Dhiren Patel, PharmD, CDE, BC-ADM, BCACP: Mine is a quick one. I had a patient. Again, we didn’t start with the patient. We were seeing the patient to figure out why this patient was still uncontrolled despite being on multiple medications. They were injecting into their belly button, so we made sure that didn’t happen again. We were like, “Keep rotating in 2-inch squares, away from your belly button.” We made that part clear. No one ever told them they couldn’t inject into their belly button. I can imagine that’s probably not comfortable. But sometimes it’s just spending those few minutes and saying, “Show me.”
Troy Trygstad, PharmD, MBA, PhD: Jess?
Jessica L. Kerr, PharmD, CDE: The biggest one I think that resonated with me on how I use my own language is the rotating. We often tell patients that when they’re providing an injection in the stomach area, to make sure that they rotate the sites. One of the patients came in and told me they were no longer going to use this therapy because it was hurting them. And I was like, “Oh, well, let’s talk about it.” I thought, is it burning? Is it absorbed at a different pH, and that’s why I’m going all science on the aspects? And I said, “Show me.” What they were doing with the injection was actually rotating the site when it was there. And that was when the needles were a little bit longer. And so, I thought, well, yeah, that’s exactly why that would hurt. So now I tell them to make sure that when they’re administering these, that they can kind of move from different places. “So today you’ll inject here. The next day maybe inject it 2 inches different,” rather than using the actual word rotate.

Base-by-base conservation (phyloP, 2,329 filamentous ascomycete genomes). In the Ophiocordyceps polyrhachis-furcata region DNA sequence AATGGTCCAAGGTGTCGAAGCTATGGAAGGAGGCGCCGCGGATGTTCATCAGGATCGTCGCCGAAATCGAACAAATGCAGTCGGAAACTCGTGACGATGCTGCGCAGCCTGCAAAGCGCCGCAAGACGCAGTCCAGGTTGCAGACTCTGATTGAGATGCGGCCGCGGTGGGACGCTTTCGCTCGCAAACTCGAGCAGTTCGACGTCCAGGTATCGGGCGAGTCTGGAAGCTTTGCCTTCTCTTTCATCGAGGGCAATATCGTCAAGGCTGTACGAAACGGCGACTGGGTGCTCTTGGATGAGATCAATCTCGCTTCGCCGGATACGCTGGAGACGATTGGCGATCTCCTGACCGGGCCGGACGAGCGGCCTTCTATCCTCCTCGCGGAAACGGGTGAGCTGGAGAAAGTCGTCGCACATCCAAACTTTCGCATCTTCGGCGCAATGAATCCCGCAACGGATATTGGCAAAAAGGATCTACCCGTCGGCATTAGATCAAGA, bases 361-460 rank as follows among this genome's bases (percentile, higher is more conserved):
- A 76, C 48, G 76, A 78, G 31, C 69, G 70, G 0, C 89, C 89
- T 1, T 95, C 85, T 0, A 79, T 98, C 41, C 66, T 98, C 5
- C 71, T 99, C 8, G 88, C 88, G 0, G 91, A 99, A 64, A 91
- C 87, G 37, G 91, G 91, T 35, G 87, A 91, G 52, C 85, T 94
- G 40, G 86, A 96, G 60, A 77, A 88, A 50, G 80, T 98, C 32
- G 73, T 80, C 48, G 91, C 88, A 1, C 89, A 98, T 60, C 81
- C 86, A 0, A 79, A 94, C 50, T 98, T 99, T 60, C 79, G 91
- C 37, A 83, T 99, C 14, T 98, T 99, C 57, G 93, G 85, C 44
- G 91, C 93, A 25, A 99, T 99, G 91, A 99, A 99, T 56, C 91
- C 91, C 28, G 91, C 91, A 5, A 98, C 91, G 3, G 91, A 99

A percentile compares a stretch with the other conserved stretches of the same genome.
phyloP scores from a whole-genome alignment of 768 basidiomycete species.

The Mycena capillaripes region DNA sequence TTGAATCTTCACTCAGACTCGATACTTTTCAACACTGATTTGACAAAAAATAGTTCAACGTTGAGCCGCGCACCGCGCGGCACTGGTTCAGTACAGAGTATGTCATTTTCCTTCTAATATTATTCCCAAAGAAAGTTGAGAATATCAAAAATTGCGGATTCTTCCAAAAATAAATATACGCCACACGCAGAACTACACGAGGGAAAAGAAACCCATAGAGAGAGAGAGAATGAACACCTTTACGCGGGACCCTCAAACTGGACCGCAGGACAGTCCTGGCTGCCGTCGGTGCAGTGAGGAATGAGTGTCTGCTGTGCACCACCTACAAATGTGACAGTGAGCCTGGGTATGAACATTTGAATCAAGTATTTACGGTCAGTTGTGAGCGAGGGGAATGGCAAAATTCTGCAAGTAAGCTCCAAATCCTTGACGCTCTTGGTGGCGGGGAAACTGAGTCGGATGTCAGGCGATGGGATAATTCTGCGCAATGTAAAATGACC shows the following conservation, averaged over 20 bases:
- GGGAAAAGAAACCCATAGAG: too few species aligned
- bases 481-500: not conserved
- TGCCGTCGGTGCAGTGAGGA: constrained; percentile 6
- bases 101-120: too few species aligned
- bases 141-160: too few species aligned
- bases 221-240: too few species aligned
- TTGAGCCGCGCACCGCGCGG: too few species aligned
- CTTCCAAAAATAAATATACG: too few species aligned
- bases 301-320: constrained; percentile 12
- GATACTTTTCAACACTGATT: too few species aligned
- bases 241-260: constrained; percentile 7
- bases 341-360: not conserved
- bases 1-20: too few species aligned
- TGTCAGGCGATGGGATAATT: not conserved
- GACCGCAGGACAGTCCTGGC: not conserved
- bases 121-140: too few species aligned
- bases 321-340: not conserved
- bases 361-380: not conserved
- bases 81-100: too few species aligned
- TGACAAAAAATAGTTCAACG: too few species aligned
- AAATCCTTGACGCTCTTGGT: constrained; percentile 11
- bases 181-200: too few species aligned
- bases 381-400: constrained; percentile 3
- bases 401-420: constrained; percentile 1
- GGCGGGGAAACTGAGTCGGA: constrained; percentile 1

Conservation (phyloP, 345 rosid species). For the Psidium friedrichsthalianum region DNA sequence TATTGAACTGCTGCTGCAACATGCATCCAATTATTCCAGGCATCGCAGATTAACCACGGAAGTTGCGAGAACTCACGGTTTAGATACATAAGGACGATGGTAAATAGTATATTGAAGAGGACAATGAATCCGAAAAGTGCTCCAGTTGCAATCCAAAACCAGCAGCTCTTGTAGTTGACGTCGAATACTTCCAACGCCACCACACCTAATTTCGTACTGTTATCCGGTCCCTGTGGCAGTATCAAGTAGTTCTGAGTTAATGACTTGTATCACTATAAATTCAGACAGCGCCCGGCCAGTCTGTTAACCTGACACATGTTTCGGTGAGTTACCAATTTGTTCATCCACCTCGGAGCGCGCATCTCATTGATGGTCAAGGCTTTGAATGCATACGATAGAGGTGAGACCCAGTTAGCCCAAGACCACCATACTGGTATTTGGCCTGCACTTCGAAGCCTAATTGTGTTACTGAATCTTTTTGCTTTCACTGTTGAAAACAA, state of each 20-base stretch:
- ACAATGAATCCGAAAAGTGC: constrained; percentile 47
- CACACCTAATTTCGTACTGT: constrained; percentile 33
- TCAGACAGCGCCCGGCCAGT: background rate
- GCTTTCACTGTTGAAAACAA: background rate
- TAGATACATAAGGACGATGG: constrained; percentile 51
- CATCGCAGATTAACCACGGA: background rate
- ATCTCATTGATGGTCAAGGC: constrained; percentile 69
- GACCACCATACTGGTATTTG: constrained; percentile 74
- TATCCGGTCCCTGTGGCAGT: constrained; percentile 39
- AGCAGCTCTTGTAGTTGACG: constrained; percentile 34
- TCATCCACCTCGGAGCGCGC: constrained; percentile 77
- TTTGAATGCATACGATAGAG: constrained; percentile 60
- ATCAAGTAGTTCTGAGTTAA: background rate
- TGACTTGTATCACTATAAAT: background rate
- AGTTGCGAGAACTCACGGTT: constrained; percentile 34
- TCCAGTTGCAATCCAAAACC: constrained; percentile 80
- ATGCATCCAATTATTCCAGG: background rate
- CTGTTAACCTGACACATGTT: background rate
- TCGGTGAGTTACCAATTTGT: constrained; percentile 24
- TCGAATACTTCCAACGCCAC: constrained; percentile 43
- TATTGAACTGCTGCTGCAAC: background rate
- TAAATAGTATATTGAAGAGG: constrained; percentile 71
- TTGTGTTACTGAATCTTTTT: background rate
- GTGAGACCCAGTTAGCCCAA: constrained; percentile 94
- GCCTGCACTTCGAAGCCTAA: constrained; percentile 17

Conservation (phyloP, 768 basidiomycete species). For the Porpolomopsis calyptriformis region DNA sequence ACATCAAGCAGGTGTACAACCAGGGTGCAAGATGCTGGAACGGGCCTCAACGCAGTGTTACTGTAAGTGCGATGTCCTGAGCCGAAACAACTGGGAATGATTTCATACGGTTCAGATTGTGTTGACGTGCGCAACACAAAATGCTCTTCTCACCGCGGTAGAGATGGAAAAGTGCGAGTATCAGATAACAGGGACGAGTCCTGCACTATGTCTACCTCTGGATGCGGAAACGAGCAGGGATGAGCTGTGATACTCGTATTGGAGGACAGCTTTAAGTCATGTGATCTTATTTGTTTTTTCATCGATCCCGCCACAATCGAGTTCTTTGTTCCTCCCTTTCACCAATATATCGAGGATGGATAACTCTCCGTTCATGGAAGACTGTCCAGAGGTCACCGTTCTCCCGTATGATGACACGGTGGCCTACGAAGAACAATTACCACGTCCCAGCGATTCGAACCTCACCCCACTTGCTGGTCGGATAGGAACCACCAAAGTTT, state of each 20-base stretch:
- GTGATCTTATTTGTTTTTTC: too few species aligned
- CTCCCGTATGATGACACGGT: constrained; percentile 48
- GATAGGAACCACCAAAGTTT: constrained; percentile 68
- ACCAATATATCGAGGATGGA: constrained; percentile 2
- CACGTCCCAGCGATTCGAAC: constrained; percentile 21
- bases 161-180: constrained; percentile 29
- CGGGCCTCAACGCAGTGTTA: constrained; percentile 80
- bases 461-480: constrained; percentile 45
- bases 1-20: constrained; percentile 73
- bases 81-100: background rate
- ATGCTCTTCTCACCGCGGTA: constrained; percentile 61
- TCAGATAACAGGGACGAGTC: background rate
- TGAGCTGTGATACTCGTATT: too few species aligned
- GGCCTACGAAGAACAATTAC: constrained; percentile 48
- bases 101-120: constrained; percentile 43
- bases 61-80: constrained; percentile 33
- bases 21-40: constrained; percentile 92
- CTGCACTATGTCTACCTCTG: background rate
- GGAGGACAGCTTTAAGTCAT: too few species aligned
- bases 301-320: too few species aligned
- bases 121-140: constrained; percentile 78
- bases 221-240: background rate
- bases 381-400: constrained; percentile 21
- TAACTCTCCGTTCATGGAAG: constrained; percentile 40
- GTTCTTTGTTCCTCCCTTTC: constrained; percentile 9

Dhiren Patel, PharmD, CDE, BC-ADM, BCACP: I’m laughing because it’s like a total play on words. I have some students, and you can tell in week 1 that some of my patients aren’t the easiest patients. They’ll ask them, “How are you taking this medication?” And they’ll say, “With water.” And so they’ll quickly figure out that they can’t ask Mr. Smith this question because they are always going to get a smart answer on that. Yeah, sometimes it’s the smaller points you’ve got to drill into.
Troy Trygstad, PharmD, MBA, PhD: Tales from the field. Thanks for those contributions.